Rebuilding the Education Sector after the
by Ketty Luzincourt and Jennifer Gulbrandson
The massive earthquake of January 2010 devastated almost every aspect • of Haitian society,
but it also presented an excellent opportunity to address the problems of the largely
dysfunctional education sector.
• Education has not only served to prevent, mitigate, and resolve conflict in Haiti, it has also
functioned as an underlying cause of, contributor to, and trigger for violent conflict. These
issues must be addressed if Haiti’s rebuilding efforts are to succeed.
• The Haitian authorities need to implement substantial structural reforms to address past
policies of exclusion and overcentralization, as well as financial and language barriers.
• Primary education for all children under the age of fourteen years should be free and
compulsory. Substantial investment is needed in vocational training, as well as in adult
education and civic and peace education.
• Teacher and technical education should be promoted through campaigns to improve the
status of these professions, incentives to participate in pre-service and in-service programs,
and financial and other awards.
• Curriculum and training options need to reflect the number and types of jobs that may
be available after students graduate, providing the skills necessary to support a modern
• The state should work with the private sector in expanding public-private partnerships, for
example in the areas of school construction, scholarships, trainee programs, long-distance
radio programs, and internships.
• Haiti needs to do much more to develop students’ and teachers’ capacities to manage
conflict peacefully by making teaching methods more student-centered, promoting critical thinking and creative problem solving, and reforming curriculum to encourage tolerance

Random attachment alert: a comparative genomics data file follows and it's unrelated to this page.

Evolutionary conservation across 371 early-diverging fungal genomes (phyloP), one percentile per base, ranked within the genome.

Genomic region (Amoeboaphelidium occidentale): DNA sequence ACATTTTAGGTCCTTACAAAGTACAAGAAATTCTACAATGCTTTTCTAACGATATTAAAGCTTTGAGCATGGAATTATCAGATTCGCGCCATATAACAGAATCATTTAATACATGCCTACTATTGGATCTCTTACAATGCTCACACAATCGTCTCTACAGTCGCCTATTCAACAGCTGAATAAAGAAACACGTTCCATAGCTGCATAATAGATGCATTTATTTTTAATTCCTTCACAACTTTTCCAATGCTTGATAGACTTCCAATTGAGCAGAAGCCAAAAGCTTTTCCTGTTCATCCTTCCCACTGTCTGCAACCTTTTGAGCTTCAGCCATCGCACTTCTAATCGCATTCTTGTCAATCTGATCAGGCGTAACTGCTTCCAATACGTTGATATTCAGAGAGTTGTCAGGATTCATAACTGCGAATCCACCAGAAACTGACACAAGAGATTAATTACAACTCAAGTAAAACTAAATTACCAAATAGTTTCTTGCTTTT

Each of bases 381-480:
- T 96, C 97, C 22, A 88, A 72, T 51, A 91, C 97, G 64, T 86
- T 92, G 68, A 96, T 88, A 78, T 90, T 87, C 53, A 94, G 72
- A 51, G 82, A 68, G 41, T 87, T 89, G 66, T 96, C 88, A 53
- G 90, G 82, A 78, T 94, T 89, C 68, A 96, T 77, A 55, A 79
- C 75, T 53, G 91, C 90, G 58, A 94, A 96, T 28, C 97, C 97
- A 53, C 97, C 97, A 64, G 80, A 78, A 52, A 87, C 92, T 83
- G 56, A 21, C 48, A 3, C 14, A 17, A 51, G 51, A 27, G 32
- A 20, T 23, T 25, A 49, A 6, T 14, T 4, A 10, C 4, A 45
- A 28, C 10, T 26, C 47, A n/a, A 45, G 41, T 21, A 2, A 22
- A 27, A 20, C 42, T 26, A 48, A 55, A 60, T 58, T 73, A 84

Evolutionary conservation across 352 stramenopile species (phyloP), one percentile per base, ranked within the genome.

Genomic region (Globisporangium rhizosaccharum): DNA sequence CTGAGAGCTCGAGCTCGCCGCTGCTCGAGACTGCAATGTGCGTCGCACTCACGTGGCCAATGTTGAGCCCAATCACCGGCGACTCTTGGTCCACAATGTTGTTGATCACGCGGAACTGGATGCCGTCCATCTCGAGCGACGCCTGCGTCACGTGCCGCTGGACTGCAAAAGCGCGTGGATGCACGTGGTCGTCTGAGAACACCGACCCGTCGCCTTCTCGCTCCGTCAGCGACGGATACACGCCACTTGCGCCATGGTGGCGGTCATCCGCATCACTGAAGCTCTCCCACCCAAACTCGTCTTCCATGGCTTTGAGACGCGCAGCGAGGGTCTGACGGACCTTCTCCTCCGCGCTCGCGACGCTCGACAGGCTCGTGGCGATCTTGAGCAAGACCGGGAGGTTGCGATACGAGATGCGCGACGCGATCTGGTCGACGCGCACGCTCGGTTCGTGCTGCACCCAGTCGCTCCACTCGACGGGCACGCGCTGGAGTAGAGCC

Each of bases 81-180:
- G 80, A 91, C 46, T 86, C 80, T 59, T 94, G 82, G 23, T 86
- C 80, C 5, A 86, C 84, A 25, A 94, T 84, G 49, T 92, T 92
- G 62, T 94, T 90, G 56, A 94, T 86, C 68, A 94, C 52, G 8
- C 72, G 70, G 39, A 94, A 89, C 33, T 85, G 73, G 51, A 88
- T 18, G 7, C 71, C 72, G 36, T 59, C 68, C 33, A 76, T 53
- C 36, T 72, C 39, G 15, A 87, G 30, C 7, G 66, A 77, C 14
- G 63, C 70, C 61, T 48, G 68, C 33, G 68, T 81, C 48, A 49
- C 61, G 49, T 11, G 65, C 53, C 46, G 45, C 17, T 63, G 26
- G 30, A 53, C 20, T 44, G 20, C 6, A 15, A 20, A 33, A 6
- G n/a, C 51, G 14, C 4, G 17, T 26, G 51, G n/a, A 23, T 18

The international community must recognize that long-term security • and development
depend on a well-functioning education system. The international community can help by
assisting with the establishment of a clear strategic plan for education, including ways to
monitor and assess reform.
About the Report
In Haiti, education both promotes and ameliorates conflict.
This report describes the education sector before the 2010
earthquake, then presents recommendations on how Haiti
and the international community can increase access to and
the quality of Haitian schools and modernize the organization
and function of the national education sector. Although
these recommendations were initially developed before the
earthquake occurred, the basic problems are unchanged, and
the recommendations are relevant for “building back better,”
in UN secretary-general Ban Ki-moon’s words.
Ketty Luzincourt is chief executive officer of the Haitian
Institute of Peace in Port-au-Prince, and Jennifer Gulbrandson
is a program officer at Freedom House in Washington, D.C.
The report was funded by the United States Institute of Peace’s
Education and Training Center and supplements the work of the
Institute’s Haiti Working Group, which has convened
public forums and produced in-depth analysis of developments
in Haiti and in U.S.-Haitian relations since 2006.
To obtain the complete report, click here
(aquí poner el link al pdf adjunto)